When the United States Soccer Federation announced the national team would play a meaningless, midweek match in South Africa, questions arose as to who would make the 10,000-plus mile trek.
The travel would be hard on players getting playing time on clubs in Europe, and four Major League Soccer teams would still be challenging for MLS Cup. Those restrictions ruled out virtually the entire American starting lineup.
So what did Bradley do? He took chances. He went for youth and potential. Just as he should have.
The 18-man roster includes six uncapped players: Gale Agbossoumonde, Mikkel Diskerud, Tim Ream, Dominic Cervi, Juan Agudelo and Teal Bunbury (whose decision to accept the US' call is a blow to Canada's hopes of recruiting the forward). It also features Eric Lichaj, an odds-on favorite to get a start at fullback, and goalkeeper Brad Guzan, who should get another chance to show the world that he can be a difference-maker in net.
Instead of playing it safe, Bradley capitalized on a golden opportunity to give players experience without any pressure. The average number of caps on the roster is barely eight. Only four members of the side – Guzan, Jonathan Bornstein, Clarence Goodson and Jonathan Spector – can claim more than 15 appearances in an American jersey. Aside from the six potential debutants, another five guys have fewer than eight caps to their names.
If nothing else, this team will be refreshing and fun to watch.
And isn't that the point?
In a friendly like this, with the first real action still months away, playing pretty, cohesive soccer is irrelevant. Besides, this fixture seems to be more about securing votes for the 2022 World Cup than showcasing the US' talent and ability to win.
With no need for victory, Bradley finds himself free to start tinkering with the future of the national team. Ream, for one, understands he needs to experience the difference between the club level and the international game.
"I talked to some of the older guys on [the Red Bulls], the internationals, but it's one of those situations where you get thrown into the fire and adjust how you do," he told MLSsoccer.com.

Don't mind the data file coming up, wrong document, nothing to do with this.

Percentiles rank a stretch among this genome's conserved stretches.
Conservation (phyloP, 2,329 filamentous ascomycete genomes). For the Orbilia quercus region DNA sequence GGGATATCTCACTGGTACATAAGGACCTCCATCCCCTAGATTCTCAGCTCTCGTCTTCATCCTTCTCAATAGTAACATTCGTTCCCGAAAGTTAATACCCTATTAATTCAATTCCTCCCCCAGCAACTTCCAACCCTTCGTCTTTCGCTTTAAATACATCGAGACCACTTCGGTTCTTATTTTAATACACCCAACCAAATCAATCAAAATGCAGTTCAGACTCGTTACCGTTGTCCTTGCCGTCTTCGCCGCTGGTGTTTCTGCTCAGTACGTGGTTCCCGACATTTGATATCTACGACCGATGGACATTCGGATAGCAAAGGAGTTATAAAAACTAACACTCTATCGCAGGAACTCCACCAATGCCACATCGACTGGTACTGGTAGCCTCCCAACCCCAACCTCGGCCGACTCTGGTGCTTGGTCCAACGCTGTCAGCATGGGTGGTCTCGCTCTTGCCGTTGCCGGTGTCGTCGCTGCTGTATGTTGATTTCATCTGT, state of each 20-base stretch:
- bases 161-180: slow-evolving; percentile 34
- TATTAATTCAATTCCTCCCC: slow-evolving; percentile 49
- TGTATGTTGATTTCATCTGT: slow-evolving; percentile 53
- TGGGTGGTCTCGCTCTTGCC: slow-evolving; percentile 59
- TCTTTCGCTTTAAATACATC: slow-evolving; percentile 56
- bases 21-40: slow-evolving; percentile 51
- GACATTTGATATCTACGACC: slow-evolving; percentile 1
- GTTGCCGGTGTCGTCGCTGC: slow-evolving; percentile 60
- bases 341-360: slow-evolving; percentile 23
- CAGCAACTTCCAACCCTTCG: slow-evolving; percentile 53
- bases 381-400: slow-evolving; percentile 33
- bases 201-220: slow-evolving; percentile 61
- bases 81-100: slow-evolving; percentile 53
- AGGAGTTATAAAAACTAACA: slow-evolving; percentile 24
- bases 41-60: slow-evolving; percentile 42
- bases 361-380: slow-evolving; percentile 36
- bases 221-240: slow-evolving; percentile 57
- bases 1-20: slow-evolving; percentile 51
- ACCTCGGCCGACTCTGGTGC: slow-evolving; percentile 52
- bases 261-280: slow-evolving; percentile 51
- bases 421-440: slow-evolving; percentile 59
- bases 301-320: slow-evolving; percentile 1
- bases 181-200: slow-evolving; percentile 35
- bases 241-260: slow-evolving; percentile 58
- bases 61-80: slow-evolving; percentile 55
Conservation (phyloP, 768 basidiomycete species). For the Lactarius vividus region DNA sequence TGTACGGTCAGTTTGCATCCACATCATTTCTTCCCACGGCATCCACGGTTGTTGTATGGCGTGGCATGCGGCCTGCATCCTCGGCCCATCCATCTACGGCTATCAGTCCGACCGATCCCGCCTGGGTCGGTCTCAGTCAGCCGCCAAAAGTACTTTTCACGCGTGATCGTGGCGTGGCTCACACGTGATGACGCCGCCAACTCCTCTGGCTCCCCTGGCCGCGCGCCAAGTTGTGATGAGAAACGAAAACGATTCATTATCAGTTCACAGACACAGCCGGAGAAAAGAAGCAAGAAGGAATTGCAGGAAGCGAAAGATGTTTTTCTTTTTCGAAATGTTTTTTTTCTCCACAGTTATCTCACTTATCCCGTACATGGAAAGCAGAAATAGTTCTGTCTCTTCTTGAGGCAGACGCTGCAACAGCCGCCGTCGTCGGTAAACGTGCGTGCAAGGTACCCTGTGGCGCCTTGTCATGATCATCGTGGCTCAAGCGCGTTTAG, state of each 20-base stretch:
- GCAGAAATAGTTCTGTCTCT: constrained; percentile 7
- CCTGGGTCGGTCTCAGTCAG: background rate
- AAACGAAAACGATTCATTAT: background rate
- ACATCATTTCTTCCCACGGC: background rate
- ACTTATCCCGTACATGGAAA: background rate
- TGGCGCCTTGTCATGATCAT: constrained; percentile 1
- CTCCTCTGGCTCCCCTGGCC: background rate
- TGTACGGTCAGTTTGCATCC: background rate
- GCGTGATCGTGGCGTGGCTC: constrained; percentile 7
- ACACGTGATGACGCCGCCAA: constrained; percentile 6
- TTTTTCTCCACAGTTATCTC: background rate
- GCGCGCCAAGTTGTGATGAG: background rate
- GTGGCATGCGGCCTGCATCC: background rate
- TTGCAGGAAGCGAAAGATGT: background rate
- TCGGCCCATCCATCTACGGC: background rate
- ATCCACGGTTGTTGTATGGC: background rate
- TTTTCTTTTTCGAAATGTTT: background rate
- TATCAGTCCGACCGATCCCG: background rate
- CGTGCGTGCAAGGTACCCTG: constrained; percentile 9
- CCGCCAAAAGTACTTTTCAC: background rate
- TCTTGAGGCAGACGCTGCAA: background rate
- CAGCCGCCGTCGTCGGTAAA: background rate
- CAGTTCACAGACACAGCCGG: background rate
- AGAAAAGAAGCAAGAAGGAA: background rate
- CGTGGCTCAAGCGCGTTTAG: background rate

He could've also talked to Brek Shea. The young FC Dallas winger struggled in his debut against Colombia last month but is better for having had the experience. Presumably, he'll be more prepared next time he gets another call.
If Ream, Agudelo, Agbossoumonde and the rest are going to contribute going forward, they have to get acquainted with the program at some point. Bradley, astutely, acted now.
Could a couple of the coach’s selections be questioned? Of course. The 29-year-old Logan Pause (five caps) won't feature for the US in the future. The same goes for Brian Carroll.
But on a roster that looks firmly toward the future, there needs to be good leadership of some sort. Pause and Carroll provide some veteran stability, even if it is a fleeting moment for both.
In the end, don't expect a wonderful performance from the Nats against the Bafana Bafana. This isn't, by any accounts, a "good" team. Mainly because, with all the neophytes, it's not much of a team at all. It is, however, a promising roster with more potential than we've seen in some time. The talent is raw, but it's there, and much of it could play a vital role in the run up to Brazil.
The 2010 World Cup cycle ended prematurely on a field in South Africa. Fitting, then, that the 2014 cycle starts in the same place.
Noah Davis covers the United States national team for MLSsoccer.com. Follow him on Twitter at @noahedavis.